Interlude: Moving In

The janitorial staff had just barely finished cleaning the flamethrower scorch marks and crazed wall-graffiti out of Response Centre 743 when it came time for its new inhabitants to move in. Thus, the room still stank of fresh paint and lemon-scented cleaner as Department of Floaters Recruits KF and MFPC (or “Kay” and “Emm” for short) began their traditional bickering over who got what space.

“I need that corner to store the still for my hot sauce!” Emm said firmly, folding his arms.

“And I need that corner to store my scythe.” Kay plonked her weapon down in the corner in question. The blade glinted menacingly in the light.

“Why did you keep that thing? The reapers depowered it when you left.”

“Sentimental value! And besides, it can still chop heads off. Like yours, if you don’t put your hot sauce junk somewhere else.”

“Where else is there? We don’t exactly have a lot of space.” That was true. RC #743 had never been the largest of accommodations, except for one brief interlude under a previous occupant where it had somehow managed to contain an entire three-ring circus. “Put it on the umbrella stand or something.”

“We don’t have an umbrella stand!”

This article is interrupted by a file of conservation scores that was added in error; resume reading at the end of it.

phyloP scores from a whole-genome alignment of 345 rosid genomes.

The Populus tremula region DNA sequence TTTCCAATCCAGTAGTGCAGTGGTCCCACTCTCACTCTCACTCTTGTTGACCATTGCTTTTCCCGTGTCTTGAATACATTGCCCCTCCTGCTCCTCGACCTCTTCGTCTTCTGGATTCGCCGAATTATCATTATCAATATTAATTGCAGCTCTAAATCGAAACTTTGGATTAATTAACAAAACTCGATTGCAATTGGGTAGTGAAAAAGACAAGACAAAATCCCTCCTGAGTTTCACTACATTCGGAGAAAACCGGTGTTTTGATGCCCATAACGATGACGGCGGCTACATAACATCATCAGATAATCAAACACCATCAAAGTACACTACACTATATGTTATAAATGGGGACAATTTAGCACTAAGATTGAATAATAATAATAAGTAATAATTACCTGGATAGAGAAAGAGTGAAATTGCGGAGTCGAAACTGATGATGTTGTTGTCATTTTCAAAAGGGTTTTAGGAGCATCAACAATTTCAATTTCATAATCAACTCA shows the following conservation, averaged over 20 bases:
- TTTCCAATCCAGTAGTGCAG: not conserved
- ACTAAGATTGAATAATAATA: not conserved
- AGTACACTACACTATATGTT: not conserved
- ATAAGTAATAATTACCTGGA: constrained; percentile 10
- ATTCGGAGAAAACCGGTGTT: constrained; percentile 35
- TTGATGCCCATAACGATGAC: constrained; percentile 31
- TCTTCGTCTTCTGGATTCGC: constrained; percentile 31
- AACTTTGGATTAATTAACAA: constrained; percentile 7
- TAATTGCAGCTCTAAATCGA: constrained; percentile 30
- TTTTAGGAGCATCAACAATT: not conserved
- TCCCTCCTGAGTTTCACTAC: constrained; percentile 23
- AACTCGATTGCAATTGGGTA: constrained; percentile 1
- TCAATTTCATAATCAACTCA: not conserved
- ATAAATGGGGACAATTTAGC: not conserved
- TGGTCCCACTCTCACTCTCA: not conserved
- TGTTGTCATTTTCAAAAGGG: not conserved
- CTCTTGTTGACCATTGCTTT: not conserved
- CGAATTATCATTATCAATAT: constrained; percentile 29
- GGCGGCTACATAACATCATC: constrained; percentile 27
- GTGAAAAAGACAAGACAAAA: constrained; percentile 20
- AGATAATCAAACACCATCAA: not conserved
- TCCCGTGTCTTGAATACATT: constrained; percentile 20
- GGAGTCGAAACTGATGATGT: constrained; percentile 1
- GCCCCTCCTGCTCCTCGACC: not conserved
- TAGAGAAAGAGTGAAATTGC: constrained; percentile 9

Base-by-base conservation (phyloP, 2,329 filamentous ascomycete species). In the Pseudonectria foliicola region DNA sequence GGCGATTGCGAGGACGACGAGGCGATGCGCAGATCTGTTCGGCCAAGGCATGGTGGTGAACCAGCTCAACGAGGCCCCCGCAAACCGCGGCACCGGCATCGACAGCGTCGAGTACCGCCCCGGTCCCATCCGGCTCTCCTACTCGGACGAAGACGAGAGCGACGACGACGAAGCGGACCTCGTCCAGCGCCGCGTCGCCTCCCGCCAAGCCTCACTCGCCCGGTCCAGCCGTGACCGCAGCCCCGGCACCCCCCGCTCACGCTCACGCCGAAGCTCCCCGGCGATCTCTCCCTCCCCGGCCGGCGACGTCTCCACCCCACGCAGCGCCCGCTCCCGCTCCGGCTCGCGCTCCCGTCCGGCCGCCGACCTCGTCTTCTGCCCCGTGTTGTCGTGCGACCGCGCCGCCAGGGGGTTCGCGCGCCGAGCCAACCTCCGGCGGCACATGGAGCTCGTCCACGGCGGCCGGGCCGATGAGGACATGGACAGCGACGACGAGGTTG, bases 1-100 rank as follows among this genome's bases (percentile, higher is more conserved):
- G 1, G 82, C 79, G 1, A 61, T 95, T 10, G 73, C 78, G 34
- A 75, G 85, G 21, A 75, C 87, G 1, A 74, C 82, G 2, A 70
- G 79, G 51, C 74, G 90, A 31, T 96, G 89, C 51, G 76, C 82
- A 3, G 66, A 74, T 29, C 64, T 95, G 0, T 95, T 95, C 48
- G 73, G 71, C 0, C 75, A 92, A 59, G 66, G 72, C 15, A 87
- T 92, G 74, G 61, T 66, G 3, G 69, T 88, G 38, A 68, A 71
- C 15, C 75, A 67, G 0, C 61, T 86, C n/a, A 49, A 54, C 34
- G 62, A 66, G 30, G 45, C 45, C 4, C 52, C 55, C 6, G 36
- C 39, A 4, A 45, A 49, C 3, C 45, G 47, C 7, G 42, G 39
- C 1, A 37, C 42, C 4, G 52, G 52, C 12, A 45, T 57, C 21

“Well, then, we’ll get an umbrella stand and you can put your scythe in it.”

“So where will we put the umbrella stand?”

“I don’t know. In that corn…” Emm paused. “Oh.”

There was a moment of silence.

“Well… can we knock out a wall or something?” Emm suggested.

As one, they turned to look at a suitably-sized patch of Generic Surface.

“Is there… anything on the other side of that wall?” Kay wondered aloud.

“Could be. Or may just be more wall.” Emm tapped on the wall, which stubbornly refused to give any indication of what may have been on the other side, or if there in fact was another side.

“Maybe it’s one of those things where if you think there’s something on the other side, there is,” Kay suggested. She’d taken the time to read up a bit on Headquarters beforehand.

“Sooo… how are we going to knock out the wall to find out?”

“My scythe could do it.”

“Yeah, if it hadn’t been depowered. I could burn a hole in it with some hot sauce.”

“You sure that’s safe?” Kay had seen what Emm’s famous (and dubious) hot sauce could do to metal. She didn’t like to think what it might do to Generic Surface.

“Nope.” Emm grabbed a bottle of the stuff from his bag, along with two welding masks. “Stand back.” He pulled the mask on and hurled the bottle at the wall, where it smashed.

Sizzle.

After the smoke cleared, Emm surveyed his handiwork, namely a large hole melted in the wall. Apparently, there had been a small, windowless, doorless room on the other side.

“Who builds a room with no exits?” Kay raised an eyebrow.

“Apparently someone who wants me to put my still in there.” Emm was already unpacking a collection of esoteric mechanical items and cobbling them together in the newfound space. “You can have that corner for your umbrella stand.”

“You’re too kind. If that thing blows up, heads will roll.”

“Duly noted. You can set up your stuff on the bottom bunk while I work.”

“What?” Kay looked incensed. “No way am I getting the bottom bunk. I’m the oldest, I get the top bunk.”

“And I’m the awesomest. I get the top bunk.”

“That’s not a word!”

And so it began again.

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